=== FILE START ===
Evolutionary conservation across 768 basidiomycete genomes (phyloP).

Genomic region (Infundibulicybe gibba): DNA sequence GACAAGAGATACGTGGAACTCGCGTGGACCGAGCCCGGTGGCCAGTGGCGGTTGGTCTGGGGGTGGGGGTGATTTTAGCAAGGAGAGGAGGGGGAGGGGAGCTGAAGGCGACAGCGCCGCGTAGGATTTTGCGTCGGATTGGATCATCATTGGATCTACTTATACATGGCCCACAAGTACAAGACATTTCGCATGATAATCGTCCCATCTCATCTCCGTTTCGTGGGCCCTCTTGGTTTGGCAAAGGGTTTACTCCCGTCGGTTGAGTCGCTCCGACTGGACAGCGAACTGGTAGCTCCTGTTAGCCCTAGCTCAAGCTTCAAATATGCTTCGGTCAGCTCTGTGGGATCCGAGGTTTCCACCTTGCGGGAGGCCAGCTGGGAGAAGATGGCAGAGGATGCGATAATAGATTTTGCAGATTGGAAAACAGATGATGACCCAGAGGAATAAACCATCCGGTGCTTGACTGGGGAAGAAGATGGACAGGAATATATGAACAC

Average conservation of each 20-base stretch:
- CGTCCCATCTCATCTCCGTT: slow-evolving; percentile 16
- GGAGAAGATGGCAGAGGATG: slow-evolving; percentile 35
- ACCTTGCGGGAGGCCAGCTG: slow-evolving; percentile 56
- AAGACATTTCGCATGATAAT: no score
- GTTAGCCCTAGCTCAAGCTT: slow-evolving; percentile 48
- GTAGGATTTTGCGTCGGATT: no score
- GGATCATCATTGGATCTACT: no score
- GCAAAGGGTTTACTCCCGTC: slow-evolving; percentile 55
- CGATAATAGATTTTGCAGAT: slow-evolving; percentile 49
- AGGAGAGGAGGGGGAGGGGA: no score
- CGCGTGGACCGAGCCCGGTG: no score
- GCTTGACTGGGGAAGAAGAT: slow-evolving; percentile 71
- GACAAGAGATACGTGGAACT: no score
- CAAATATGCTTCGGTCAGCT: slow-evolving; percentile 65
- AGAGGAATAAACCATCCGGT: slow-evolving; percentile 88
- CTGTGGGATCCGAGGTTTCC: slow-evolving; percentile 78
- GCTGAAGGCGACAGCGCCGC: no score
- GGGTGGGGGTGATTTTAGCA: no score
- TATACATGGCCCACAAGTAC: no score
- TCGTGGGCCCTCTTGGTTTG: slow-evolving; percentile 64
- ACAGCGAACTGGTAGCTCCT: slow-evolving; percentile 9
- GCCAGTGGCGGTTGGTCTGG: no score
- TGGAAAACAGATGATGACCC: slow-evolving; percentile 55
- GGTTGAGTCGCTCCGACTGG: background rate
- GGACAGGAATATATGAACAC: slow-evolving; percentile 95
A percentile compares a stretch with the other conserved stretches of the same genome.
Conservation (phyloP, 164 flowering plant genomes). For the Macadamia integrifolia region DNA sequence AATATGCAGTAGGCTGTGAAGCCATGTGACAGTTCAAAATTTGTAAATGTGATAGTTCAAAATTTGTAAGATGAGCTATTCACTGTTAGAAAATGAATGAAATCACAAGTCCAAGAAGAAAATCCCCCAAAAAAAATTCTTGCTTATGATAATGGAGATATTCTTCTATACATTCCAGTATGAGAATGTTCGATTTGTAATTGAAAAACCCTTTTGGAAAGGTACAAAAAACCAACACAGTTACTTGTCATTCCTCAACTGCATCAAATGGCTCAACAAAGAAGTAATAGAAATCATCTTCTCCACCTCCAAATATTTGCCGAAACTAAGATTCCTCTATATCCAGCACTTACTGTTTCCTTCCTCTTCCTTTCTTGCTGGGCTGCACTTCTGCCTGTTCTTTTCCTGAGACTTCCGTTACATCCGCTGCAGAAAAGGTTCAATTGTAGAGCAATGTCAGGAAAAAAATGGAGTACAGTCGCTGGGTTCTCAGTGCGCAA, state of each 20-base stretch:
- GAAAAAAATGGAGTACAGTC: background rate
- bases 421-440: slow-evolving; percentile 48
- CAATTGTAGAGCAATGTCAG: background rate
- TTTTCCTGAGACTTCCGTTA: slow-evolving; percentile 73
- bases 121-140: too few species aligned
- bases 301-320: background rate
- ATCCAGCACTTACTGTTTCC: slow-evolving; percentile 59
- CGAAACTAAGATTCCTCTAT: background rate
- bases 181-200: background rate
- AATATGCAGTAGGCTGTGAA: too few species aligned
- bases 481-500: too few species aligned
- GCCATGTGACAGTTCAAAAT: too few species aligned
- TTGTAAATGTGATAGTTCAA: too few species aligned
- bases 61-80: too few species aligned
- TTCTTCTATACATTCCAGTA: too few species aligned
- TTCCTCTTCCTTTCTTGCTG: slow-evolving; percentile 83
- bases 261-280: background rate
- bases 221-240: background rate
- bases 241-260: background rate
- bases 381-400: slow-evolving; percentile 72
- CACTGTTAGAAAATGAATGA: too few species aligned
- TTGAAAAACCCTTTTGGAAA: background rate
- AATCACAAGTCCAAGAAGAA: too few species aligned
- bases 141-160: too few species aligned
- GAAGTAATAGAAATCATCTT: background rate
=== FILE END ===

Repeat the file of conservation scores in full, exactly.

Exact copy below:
Evolutionary conservation across 768 basidiomycete genomes (phyloP).

Genomic region (Infundibulicybe gibba): DNA sequence GACAAGAGATACGTGGAACTCGCGTGGACCGAGCCCGGTGGCCAGTGGCGGTTGGTCTGGGGGTGGGGGTGATTTTAGCAAGGAGAGGAGGGGGAGGGGAGCTGAAGGCGACAGCGCCGCGTAGGATTTTGCGTCGGATTGGATCATCATTGGATCTACTTATACATGGCCCACAAGTACAAGACATTTCGCATGATAATCGTCCCATCTCATCTCCGTTTCGTGGGCCCTCTTGGTTTGGCAAAGGGTTTACTCCCGTCGGTTGAGTCGCTCCGACTGGACAGCGAACTGGTAGCTCCTGTTAGCCCTAGCTCAAGCTTCAAATATGCTTCGGTCAGCTCTGTGGGATCCGAGGTTTCCACCTTGCGGGAGGCCAGCTGGGAGAAGATGGCAGAGGATGCGATAATAGATTTTGCAGATTGGAAAACAGATGATGACCCAGAGGAATAAACCATCCGGTGCTTGACTGGGGAAGAAGATGGACAGGAATATATGAACAC

Average conservation of each 20-base stretch:
- CGTCCCATCTCATCTCCGTT: slow-evolving; percentile 16
- GGAGAAGATGGCAGAGGATG: slow-evolving; percentile 35
- ACCTTGCGGGAGGCCAGCTG: slow-evolving; percentile 56
- AAGACATTTCGCATGATAAT: no score
- GTTAGCCCTAGCTCAAGCTT: slow-evolving; percentile 48
- GTAGGATTTTGCGTCGGATT: no score
- GGATCATCATTGGATCTACT: no score
- GCAAAGGGTTTACTCCCGTC: slow-evolving; percentile 55
- CGATAATAGATTTTGCAGAT: slow-evolving; percentile 49
- AGGAGAGGAGGGGGAGGGGA: no score
- CGCGTGGACCGAGCCCGGTG: no score
- GCTTGACTGGGGAAGAAGAT: slow-evolving; percentile 71
- GACAAGAGATACGTGGAACT: no score
- CAAATATGCTTCGGTCAGCT: slow-evolving; percentile 65
- AGAGGAATAAACCATCCGGT: slow-evolving; percentile 88
- CTGTGGGATCCGAGGTTTCC: slow-evolving; percentile 78
- GCTGAAGGCGACAGCGCCGC: no score
- GGGTGGGGGTGATTTTAGCA: no score
- TATACATGGCCCACAAGTAC: no score
- TCGTGGGCCCTCTTGGTTTG: slow-evolving; percentile 64
- ACAGCGAACTGGTAGCTCCT: slow-evolving; percentile 9
- GCCAGTGGCGGTTGGTCTGG: no score
- TGGAAAACAGATGATGACCC: slow-evolving; percentile 55
- GGTTGAGTCGCTCCGACTGG: background rate
- GGACAGGAATATATGAACAC: slow-evolving; percentile 95
A percentile compares a stretch with the other conserved stretches of the same genome.
Conservation (phyloP, 164 flowering plant genomes). For the Macadamia integrifolia region DNA sequence AATATGCAGTAGGCTGTGAAGCCATGTGACAGTTCAAAATTTGTAAATGTGATAGTTCAAAATTTGTAAGATGAGCTATTCACTGTTAGAAAATGAATGAAATCACAAGTCCAAGAAGAAAATCCCCCAAAAAAAATTCTTGCTTATGATAATGGAGATATTCTTCTATACATTCCAGTATGAGAATGTTCGATTTGTAATTGAAAAACCCTTTTGGAAAGGTACAAAAAACCAACACAGTTACTTGTCATTCCTCAACTGCATCAAATGGCTCAACAAAGAAGTAATAGAAATCATCTTCTCCACCTCCAAATATTTGCCGAAACTAAGATTCCTCTATATCCAGCACTTACTGTTTCCTTCCTCTTCCTTTCTTGCTGGGCTGCACTTCTGCCTGTTCTTTTCCTGAGACTTCCGTTACATCCGCTGCAGAAAAGGTTCAATTGTAGAGCAATGTCAGGAAAAAAATGGAGTACAGTCGCTGGGTTCTCAGTGCGCAA, state of each 20-base stretch:
- GAAAAAAATGGAGTACAGTC: background rate
- bases 421-440: slow-evolving; percentile 48
- CAATTGTAGAGCAATGTCAG: background rate
- TTTTCCTGAGACTTCCGTTA: slow-evolving; percentile 73
- bases 121-140: too few species aligned
- bases 301-320: background rate
- ATCCAGCACTTACTGTTTCC: slow-evolving; percentile 59
- CGAAACTAAGATTCCTCTAT: background rate
- bases 181-200: background rate
- AATATGCAGTAGGCTGTGAA: too few species aligned
- bases 481-500: too few species aligned
- GCCATGTGACAGTTCAAAAT: too few species aligned
- TTGTAAATGTGATAGTTCAA: too few species aligned
- bases 61-80: too few species aligned
- TTCTTCTATACATTCCAGTA: too few species aligned
- TTCCTCTTCCTTTCTTGCTG: slow-evolving; percentile 83
- bases 261-280: background rate
- bases 221-240: background rate
- bases 241-260: background rate
- bases 381-400: slow-evolving; percentile 72
- CACTGTTAGAAAATGAATGA: too few species aligned
- TTGAAAAACCCTTTTGGAAA: background rate
- AATCACAAGTCCAAGAAGAA: too few species aligned
- bases 141-160: too few species aligned
- GAAGTAATAGAAATCATCTT: background rate